He then very kindly gave me advice where to turn off the road at a certain point, and how to find my way to a certain house, where I would meet with an old gentleman who would further advise me whether I had better remain till night, or go on.

I left this interesting young man; and such was my surprise and chagrin at the thought of having so widely missed my way, and my alarm at being in such a dangerous position, that in ten minutes I had so far forgotten his directions as to deem it unwise to attempt to follow them, lest I should miss my way, and get into evil hands.

I, however, left the road, and went into a small piece of wood, but not finding a sufficient hiding place, and it being a busy part of the day, when persons were at work about the fields, I thought I should excite less suspicion by keeping in the road, so I returned to the road; but the events of the next few moments proved that I committed a serious mistake.

I went about a mile, making in all two miles from the spot where I met my young friend, and about five miles from the toll gate to which I have referred, and I found myself at the twenty-four miles’ stone from Baltimore. It was now about ten o’clock in the forenoon; my strength was greatly exhausted by reason of the want of suitable food; but the excitement that was then going on in my mind, left me little time to think of my need of food. Under ordinary circumstances as a traveller, I should have been glad to see the “Tavern,” which was near the mile stone; but as the case stood with me, I deemed it a dangerous place to pass, much less to stop at. I was therefore passing it as quietly and as rapidly as possible, when from the lot just opposite the house, or sign-post, I heard a coarse stern voice cry, “Halloo!”

I turned my face to the left, the direction from which the voice came, and observed that it proceeded from a man who was digging potatoes. I answered him politely; when the following occurred:

“Who do you belong to?”

“I am free, sir.”

“Have you got papers?”

“No, sir.”

“Well, you must stop here.”

By this time he had got astride the fence, making his way into the road. I said,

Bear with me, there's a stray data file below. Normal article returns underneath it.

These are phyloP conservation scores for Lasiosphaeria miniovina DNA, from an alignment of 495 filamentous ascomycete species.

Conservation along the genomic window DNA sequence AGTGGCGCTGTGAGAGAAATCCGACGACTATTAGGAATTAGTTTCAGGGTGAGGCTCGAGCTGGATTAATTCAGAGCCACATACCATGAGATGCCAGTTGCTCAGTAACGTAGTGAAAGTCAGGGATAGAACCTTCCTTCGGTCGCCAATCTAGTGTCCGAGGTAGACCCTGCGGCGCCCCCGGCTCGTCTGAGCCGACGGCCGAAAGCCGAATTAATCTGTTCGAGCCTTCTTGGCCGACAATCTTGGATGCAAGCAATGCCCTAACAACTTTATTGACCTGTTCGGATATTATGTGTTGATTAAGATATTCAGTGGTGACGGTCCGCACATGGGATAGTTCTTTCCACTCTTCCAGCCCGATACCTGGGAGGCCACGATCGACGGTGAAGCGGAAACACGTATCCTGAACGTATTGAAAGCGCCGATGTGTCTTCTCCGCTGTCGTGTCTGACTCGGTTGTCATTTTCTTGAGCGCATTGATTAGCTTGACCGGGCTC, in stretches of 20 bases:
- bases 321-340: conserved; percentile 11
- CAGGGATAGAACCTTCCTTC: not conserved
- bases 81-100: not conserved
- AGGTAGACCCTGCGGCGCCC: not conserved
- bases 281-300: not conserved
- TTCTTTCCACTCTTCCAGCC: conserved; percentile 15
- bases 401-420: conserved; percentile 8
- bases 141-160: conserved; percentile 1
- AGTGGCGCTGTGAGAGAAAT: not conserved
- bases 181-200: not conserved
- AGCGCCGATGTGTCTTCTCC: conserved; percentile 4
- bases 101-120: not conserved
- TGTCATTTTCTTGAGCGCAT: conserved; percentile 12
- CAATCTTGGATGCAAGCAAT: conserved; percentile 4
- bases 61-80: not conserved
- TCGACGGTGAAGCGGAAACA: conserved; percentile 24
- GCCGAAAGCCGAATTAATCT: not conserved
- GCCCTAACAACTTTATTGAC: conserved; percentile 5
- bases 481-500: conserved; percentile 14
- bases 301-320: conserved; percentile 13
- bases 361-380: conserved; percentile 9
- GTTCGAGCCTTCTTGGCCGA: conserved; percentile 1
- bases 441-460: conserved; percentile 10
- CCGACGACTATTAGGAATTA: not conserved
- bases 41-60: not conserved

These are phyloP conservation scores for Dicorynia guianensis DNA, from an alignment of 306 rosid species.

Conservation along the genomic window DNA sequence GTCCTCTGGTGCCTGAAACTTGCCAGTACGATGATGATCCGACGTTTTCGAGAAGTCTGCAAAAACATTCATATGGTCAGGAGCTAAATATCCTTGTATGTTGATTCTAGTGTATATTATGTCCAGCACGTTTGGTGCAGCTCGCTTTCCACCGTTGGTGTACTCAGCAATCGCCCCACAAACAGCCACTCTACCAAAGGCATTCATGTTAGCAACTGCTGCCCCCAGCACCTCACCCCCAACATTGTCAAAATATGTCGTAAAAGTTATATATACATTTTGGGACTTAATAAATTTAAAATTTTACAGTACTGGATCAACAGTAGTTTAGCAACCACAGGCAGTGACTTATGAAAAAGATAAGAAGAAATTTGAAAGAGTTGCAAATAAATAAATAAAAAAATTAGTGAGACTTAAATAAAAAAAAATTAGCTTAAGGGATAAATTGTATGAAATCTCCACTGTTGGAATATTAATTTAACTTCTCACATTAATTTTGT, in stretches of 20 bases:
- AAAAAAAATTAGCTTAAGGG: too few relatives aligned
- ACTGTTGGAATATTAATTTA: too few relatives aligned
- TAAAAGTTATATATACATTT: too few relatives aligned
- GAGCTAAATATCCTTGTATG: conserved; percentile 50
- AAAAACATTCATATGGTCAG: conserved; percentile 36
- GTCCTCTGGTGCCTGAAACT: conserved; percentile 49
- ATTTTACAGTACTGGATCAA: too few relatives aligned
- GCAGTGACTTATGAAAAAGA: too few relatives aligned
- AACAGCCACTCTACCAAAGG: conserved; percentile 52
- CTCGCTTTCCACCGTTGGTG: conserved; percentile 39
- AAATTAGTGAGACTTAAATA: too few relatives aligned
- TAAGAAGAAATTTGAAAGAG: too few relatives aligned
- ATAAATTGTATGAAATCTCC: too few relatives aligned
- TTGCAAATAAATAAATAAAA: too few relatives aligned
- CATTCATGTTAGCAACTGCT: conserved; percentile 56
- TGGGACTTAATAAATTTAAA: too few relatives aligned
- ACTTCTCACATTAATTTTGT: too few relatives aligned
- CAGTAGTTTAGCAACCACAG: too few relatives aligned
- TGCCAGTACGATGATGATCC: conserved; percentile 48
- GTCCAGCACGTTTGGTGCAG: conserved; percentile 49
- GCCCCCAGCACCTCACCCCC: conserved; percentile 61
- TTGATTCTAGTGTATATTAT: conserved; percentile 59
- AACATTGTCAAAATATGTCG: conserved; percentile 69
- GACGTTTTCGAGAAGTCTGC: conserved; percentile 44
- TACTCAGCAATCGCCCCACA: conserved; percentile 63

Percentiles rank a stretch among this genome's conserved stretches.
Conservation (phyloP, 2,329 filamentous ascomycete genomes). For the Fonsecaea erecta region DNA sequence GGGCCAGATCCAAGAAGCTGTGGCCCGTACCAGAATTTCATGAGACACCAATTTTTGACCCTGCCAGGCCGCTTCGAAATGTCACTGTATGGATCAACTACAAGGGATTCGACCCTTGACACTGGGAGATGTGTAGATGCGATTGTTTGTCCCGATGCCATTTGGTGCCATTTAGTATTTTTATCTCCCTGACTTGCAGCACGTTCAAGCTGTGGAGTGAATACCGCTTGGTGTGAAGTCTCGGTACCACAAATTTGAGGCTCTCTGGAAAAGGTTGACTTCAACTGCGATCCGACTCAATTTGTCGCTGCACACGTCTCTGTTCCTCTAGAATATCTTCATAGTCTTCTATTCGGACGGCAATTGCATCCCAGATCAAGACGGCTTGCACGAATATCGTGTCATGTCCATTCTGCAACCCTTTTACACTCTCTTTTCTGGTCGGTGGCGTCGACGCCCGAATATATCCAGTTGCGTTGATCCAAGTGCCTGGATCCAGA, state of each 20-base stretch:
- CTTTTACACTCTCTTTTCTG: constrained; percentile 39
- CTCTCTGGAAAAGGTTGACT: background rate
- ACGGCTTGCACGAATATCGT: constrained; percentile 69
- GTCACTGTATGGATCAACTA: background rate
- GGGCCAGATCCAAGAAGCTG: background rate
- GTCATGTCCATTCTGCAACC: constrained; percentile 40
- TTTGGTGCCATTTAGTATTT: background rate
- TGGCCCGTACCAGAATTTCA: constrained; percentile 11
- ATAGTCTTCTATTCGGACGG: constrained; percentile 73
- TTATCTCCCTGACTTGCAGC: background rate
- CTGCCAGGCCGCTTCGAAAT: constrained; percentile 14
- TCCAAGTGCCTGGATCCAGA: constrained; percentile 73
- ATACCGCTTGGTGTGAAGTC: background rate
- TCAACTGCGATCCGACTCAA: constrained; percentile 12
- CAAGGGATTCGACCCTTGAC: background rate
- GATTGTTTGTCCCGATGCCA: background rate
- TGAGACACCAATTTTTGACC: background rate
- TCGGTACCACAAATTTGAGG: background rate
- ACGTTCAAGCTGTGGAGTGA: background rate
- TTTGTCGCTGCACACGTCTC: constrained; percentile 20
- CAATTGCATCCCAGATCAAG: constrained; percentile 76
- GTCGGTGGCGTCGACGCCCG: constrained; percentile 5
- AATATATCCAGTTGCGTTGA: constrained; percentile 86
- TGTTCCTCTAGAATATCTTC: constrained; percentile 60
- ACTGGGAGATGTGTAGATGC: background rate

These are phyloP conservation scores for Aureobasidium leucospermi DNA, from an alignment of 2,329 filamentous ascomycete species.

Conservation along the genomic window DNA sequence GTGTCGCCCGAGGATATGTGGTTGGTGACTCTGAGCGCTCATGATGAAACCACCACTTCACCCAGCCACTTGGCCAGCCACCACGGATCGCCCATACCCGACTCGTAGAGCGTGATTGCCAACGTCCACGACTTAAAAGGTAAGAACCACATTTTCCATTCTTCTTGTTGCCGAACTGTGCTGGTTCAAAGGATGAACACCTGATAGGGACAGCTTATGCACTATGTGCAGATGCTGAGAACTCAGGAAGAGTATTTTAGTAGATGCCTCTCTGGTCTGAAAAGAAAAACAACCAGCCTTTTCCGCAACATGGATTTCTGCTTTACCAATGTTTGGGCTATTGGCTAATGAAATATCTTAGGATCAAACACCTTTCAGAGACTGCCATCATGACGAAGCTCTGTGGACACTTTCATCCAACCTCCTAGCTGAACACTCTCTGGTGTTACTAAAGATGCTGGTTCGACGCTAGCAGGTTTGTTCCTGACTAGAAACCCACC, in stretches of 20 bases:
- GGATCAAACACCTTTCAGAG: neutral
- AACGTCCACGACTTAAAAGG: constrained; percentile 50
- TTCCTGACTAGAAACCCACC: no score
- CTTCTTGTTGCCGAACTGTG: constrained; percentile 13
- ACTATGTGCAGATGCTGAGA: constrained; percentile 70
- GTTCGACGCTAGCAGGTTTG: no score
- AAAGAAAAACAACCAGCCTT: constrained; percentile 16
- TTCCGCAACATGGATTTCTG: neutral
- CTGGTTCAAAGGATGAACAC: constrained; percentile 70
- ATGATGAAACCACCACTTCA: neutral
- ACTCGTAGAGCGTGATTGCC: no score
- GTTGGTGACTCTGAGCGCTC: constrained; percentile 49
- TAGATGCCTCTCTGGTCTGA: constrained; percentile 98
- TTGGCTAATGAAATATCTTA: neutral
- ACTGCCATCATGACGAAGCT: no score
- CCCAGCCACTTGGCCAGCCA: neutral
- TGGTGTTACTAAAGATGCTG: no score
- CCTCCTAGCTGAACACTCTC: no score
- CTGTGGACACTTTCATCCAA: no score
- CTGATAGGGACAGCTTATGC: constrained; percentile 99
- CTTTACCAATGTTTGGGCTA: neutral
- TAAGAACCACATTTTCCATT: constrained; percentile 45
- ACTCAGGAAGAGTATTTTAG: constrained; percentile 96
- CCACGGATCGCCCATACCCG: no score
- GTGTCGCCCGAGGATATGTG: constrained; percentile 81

“My business is onward, sir, and I do not wish to stop.”

“I will see then if you don’t stop, you black rascal.”

He was now in the middle of the road, making after me in a brisk walk.

I saw that a crisis was at hand; I had no weapons of any kind, not even a pocket knife; but I asked myself, shall I surrender without a struggle. The instinctive answer was “No.” What will you do? continue to walk; if he runs after you, run; get him as far from the house as you can, then turn suddenly and smite him on the knee with a stone; that will render him, at least, unable to pursue you.

This was a desperate scheme, but I could think of no other, and my habits as a blacksmith had given my eye and hand such mechanical skill, that I felt quite sure that if I could only get a stone in my hand, and have time to wield it, I should not miss his knee pan.

He began to breathe short. He was evidently vexed because I did not halt, and I felt more and more provoked at the idea of being thus pursued by a man to whom I had not done the least injury. I had just began to glance my eye about for a stone to grasp, when he made a tiger-like leap at me. This of course brought us to running. At this moment he yelled out “Jake Shouster!” and at the next moment the door of a small house standing to the left was opened, and out jumped a shoemaker girded up in his leather apron, with his knife in hand. He sprang forward and seized me by the collar, while the other seized my arms behind. I was now in the grasp of two men, either of whom were larger bodied than myself, and one of whom was armed with a dangerous weapon.

Standing in the door of the shoemaker’s shop, was a third man; and in the potatoe lot I had passed, was still a fourth man. Thus surrounded by superior physical force, the fortune of the day it seemed to me was gone.

My heart melted away, I sunk resistlessly into the hands of my captors, who dragged me immediately into the tavern which was near. I ask my reader to go in with me, and see how the case goes.

A few moments after I was taken into the bar room, the news having gone as by electricity, the house and yard were crowded with gossipers, who had left their business to come and see “the runaway nigger.” This hastily assembled congregation consisted of men, women, and children, each one had a look to give at, and a word to say about, the “nigger.”

But among the whole, there stood one whose name I have never known, but who evidently wore the garb of a man whose profession bound him to speak for the dumb, but he, standing head and shoulders above all that were round about, spoke the first hard sentence against me. Said he, “That fellow is a runaway I know; put him in jail a few days, and you will soon hear where he came from.” And then fixing a fiend-like gaze upon me, he continued, “if I lived on this road, you fellows would not find such clear running as you do, I’d trap more of you.”